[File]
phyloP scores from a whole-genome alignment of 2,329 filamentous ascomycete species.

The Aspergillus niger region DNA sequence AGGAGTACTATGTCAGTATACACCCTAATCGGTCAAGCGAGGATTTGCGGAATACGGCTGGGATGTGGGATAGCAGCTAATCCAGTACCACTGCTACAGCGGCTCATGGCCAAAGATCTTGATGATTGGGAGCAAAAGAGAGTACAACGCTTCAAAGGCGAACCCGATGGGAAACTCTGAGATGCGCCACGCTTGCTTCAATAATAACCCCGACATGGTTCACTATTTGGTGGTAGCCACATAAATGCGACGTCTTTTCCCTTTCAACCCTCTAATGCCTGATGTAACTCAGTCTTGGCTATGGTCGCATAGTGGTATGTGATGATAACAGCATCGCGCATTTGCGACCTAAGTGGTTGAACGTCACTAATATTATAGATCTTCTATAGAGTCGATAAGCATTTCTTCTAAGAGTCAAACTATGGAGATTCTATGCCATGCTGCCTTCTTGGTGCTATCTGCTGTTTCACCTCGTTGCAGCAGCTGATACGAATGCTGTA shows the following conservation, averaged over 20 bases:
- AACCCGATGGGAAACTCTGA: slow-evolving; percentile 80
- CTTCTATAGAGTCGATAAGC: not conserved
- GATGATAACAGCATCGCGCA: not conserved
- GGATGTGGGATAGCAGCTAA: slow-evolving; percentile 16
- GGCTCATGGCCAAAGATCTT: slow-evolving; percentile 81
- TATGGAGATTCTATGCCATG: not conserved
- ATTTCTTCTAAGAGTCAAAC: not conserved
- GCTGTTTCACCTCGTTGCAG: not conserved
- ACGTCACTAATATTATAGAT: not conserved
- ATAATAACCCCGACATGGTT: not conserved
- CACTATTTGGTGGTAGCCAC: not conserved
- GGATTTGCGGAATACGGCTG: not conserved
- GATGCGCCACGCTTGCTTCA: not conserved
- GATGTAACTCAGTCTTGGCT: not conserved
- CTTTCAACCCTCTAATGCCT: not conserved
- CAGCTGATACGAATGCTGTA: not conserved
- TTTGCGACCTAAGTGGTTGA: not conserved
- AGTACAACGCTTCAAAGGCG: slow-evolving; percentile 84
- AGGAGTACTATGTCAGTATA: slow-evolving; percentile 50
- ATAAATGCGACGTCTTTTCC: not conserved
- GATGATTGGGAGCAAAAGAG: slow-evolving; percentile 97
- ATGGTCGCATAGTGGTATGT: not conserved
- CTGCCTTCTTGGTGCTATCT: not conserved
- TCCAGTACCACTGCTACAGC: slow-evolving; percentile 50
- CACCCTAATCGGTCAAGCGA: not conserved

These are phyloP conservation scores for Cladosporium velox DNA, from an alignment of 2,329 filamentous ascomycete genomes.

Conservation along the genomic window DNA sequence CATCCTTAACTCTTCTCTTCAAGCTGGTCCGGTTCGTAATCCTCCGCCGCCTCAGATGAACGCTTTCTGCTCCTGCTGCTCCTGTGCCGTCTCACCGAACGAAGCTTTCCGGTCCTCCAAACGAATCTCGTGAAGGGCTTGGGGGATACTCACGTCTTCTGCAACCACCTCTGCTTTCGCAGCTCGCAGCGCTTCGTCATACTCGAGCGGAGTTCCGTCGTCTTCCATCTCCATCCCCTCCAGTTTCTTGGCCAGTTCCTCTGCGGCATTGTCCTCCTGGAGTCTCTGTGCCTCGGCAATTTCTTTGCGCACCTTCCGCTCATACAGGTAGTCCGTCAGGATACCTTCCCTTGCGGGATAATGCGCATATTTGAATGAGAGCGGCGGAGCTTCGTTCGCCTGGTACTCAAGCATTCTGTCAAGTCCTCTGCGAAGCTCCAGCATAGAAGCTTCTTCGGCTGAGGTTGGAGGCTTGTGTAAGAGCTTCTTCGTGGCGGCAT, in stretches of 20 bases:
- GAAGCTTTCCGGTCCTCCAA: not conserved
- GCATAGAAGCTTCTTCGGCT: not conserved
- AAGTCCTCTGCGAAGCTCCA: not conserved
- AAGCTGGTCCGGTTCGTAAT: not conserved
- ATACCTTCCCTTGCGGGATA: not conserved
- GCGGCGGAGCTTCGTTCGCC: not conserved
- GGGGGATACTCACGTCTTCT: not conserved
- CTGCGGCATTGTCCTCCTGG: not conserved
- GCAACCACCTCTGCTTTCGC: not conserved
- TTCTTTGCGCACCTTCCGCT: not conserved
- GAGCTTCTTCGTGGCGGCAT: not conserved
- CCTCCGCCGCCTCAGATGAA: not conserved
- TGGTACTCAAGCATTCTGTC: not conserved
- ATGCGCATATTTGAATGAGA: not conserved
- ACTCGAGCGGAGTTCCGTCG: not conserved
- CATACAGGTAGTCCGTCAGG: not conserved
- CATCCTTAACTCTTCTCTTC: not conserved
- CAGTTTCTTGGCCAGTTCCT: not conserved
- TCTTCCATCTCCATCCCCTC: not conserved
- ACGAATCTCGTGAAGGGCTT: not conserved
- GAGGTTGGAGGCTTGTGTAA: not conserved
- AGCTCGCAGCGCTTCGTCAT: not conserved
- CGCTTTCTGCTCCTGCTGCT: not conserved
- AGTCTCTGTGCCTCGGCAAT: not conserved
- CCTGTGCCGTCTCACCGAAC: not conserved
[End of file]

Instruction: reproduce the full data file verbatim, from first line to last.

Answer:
phyloP scores from a whole-genome alignment of 2,329 filamentous ascomycete species.

The Aspergillus niger region DNA sequence AGGAGTACTATGTCAGTATACACCCTAATCGGTCAAGCGAGGATTTGCGGAATACGGCTGGGATGTGGGATAGCAGCTAATCCAGTACCACTGCTACAGCGGCTCATGGCCAAAGATCTTGATGATTGGGAGCAAAAGAGAGTACAACGCTTCAAAGGCGAACCCGATGGGAAACTCTGAGATGCGCCACGCTTGCTTCAATAATAACCCCGACATGGTTCACTATTTGGTGGTAGCCACATAAATGCGACGTCTTTTCCCTTTCAACCCTCTAATGCCTGATGTAACTCAGTCTTGGCTATGGTCGCATAGTGGTATGTGATGATAACAGCATCGCGCATTTGCGACCTAAGTGGTTGAACGTCACTAATATTATAGATCTTCTATAGAGTCGATAAGCATTTCTTCTAAGAGTCAAACTATGGAGATTCTATGCCATGCTGCCTTCTTGGTGCTATCTGCTGTTTCACCTCGTTGCAGCAGCTGATACGAATGCTGTA shows the following conservation, averaged over 20 bases:
- AACCCGATGGGAAACTCTGA: slow-evolving; percentile 80
- CTTCTATAGAGTCGATAAGC: not conserved
- GATGATAACAGCATCGCGCA: not conserved
- GGATGTGGGATAGCAGCTAA: slow-evolving; percentile 16
- GGCTCATGGCCAAAGATCTT: slow-evolving; percentile 81
- TATGGAGATTCTATGCCATG: not conserved
- ATTTCTTCTAAGAGTCAAAC: not conserved
- GCTGTTTCACCTCGTTGCAG: not conserved
- ACGTCACTAATATTATAGAT: not conserved
- ATAATAACCCCGACATGGTT: not conserved
- CACTATTTGGTGGTAGCCAC: not conserved
- GGATTTGCGGAATACGGCTG: not conserved
- GATGCGCCACGCTTGCTTCA: not conserved
- GATGTAACTCAGTCTTGGCT: not conserved
- CTTTCAACCCTCTAATGCCT: not conserved
- CAGCTGATACGAATGCTGTA: not conserved
- TTTGCGACCTAAGTGGTTGA: not conserved
- AGTACAACGCTTCAAAGGCG: slow-evolving; percentile 84
- AGGAGTACTATGTCAGTATA: slow-evolving; percentile 50
- ATAAATGCGACGTCTTTTCC: not conserved
- GATGATTGGGAGCAAAAGAG: slow-evolving; percentile 97
- ATGGTCGCATAGTGGTATGT: not conserved
- CTGCCTTCTTGGTGCTATCT: not conserved
- TCCAGTACCACTGCTACAGC: slow-evolving; percentile 50
- CACCCTAATCGGTCAAGCGA: not conserved

These are phyloP conservation scores for Cladosporium velox DNA, from an alignment of 2,329 filamentous ascomycete genomes.

Conservation along the genomic window DNA sequence CATCCTTAACTCTTCTCTTCAAGCTGGTCCGGTTCGTAATCCTCCGCCGCCTCAGATGAACGCTTTCTGCTCCTGCTGCTCCTGTGCCGTCTCACCGAACGAAGCTTTCCGGTCCTCCAAACGAATCTCGTGAAGGGCTTGGGGGATACTCACGTCTTCTGCAACCACCTCTGCTTTCGCAGCTCGCAGCGCTTCGTCATACTCGAGCGGAGTTCCGTCGTCTTCCATCTCCATCCCCTCCAGTTTCTTGGCCAGTTCCTCTGCGGCATTGTCCTCCTGGAGTCTCTGTGCCTCGGCAATTTCTTTGCGCACCTTCCGCTCATACAGGTAGTCCGTCAGGATACCTTCCCTTGCGGGATAATGCGCATATTTGAATGAGAGCGGCGGAGCTTCGTTCGCCTGGTACTCAAGCATTCTGTCAAGTCCTCTGCGAAGCTCCAGCATAGAAGCTTCTTCGGCTGAGGTTGGAGGCTTGTGTAAGAGCTTCTTCGTGGCGGCAT, in stretches of 20 bases:
- GAAGCTTTCCGGTCCTCCAA: not conserved
- GCATAGAAGCTTCTTCGGCT: not conserved
- AAGTCCTCTGCGAAGCTCCA: not conserved
- AAGCTGGTCCGGTTCGTAAT: not conserved
- ATACCTTCCCTTGCGGGATA: not conserved
- GCGGCGGAGCTTCGTTCGCC: not conserved
- GGGGGATACTCACGTCTTCT: not conserved
- CTGCGGCATTGTCCTCCTGG: not conserved
- GCAACCACCTCTGCTTTCGC: not conserved
- TTCTTTGCGCACCTTCCGCT: not conserved
- GAGCTTCTTCGTGGCGGCAT: not conserved
- CCTCCGCCGCCTCAGATGAA: not conserved
- TGGTACTCAAGCATTCTGTC: not conserved
- ATGCGCATATTTGAATGAGA: not conserved
- ACTCGAGCGGAGTTCCGTCG: not conserved
- CATACAGGTAGTCCGTCAGG: not conserved
- CATCCTTAACTCTTCTCTTC: not conserved
- CAGTTTCTTGGCCAGTTCCT: not conserved
- TCTTCCATCTCCATCCCCTC: not conserved
- ACGAATCTCGTGAAGGGCTT: not conserved
- GAGGTTGGAGGCTTGTGTAA: not conserved
- AGCTCGCAGCGCTTCGTCAT: not conserved
- CGCTTTCTGCTCCTGCTGCT: not conserved
- AGTCTCTGTGCCTCGGCAAT: not conserved
- CCTGTGCCGTCTCACCGAAC: not conserved